Madonna Shows Another Side with Music
By Luca Strike
While Music, the much anticipated follow-up to Ray of Light, has Madonna continuing her experimentation in Electronica, by no means does it define itself exclusively in that genre. Madonna knows better to repeat herself and in so doing, Music becomes a curious hybrid of said Electronica, Funk, 80's synth cheese and oddly enough, Folk and Country. When daring into new territory, it's never certain what the results may be; which is why Music showcases just as many brilliant gems as they do wild clunkers.
Let's get the duds out of the way first: Nobody's Perfect falls flat, relying too heavily on its vocoded delivery and blander-than-soup lyrics. Runaway Lover, for all its sonic knobs and twiddles, can't compensate for what's essentially a lousy hook. Paradise (Not for me) is a posturing ditty without an ounce of charm, while I Deserve It is just a bunch of sullen stew -- though it is somewhat redeemed in Madonna's melancholy delivery of the lines, many roads I have travelled.
While these tracks flounder, you can't say the same about the title track, Music. It's part dance floor anthem/part cheese-fest that bores indelibly into your head and feet. Airy, sleek, and unforgettably catchy, Music is a pure cheddar pop hit that won't let you forget the beat. Impressive Instant is a whirligig roof raiser in which Madonna purrs the utterly silly lines, I like to singy singy singy/like a bird on a wingy wingy wingy. Who would have thought after the dense and high minded seriousness of Ray of Light, that Madonna would actually once again showcase her sorely lacking sense of humor and playfulness? And while Amazing is a straight up DNA splice of Beautiful Stranger, it doesn't make it any less catchy. But the two most indisputably brilliant tracks are the back to back wonders of Don't Tell Me and What it Feels Like for a Girl. The gorgeous Don't Tell Me starts off with a staccato guitar riff reminiscent of Lynyrd Skynyrd's "Sweet Home Alabama". It's a smart ballad with just the right touches of synth and guitar that's evocative without being derivative. The flourish of violins toward the end marks this song as a true original.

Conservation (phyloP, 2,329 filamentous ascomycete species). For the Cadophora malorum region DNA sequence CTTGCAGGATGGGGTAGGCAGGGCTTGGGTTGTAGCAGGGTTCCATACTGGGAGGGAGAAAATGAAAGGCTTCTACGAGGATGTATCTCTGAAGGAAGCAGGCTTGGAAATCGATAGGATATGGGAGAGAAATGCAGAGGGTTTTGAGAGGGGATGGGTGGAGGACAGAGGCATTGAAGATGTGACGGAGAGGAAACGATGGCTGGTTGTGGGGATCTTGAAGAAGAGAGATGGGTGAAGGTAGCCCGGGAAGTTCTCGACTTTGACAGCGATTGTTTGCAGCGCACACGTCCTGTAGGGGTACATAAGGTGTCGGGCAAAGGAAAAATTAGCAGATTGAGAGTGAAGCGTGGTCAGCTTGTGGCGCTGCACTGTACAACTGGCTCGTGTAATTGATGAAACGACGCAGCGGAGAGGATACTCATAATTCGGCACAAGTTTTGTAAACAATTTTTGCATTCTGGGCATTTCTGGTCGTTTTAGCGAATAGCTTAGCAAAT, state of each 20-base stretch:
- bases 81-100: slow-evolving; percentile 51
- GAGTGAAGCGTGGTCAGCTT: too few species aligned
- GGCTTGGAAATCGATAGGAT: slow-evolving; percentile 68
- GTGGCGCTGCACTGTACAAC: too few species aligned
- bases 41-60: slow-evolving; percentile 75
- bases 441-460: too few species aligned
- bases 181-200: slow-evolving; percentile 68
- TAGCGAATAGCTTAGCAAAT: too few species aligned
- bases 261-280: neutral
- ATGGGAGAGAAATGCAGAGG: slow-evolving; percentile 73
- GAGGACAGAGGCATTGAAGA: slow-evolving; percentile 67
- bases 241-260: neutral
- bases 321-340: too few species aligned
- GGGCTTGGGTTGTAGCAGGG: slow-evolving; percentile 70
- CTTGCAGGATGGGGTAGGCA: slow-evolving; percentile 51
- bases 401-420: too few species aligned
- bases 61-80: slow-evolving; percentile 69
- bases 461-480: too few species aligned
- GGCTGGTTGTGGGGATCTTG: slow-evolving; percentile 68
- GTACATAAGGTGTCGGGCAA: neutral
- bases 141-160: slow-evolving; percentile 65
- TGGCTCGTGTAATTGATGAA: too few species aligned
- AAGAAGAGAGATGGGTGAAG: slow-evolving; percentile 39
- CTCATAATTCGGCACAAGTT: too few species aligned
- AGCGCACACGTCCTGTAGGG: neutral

What it Feels Like for a Girl is a midtempo sparkler about the role of adolescent girls in today's society and coming from an older and wiser Madonna, it also doubles as a poignant metaphor to the legacy the last generation of women have bestowed upon the younger. At first, it can seem lackluster and directionless until Madonna croons the simple poetic lines, silky smooth, lips as sweet as candy. From then on you're hooked and it's delivered with such emotion that the track clearly stands as the heart of the album.
Music, all in all, is a scattershot affair. With hits and misses all over the place, this album gets my praise for Madonna's lack of complacency and willingness to explore new sonic territory. We've all known her as cultural icon, postfeminist chanteuse, reborn mother, lousy actress, etc., but Music should cement the notion of what fans have always suspected about Madonna: that she's a musician.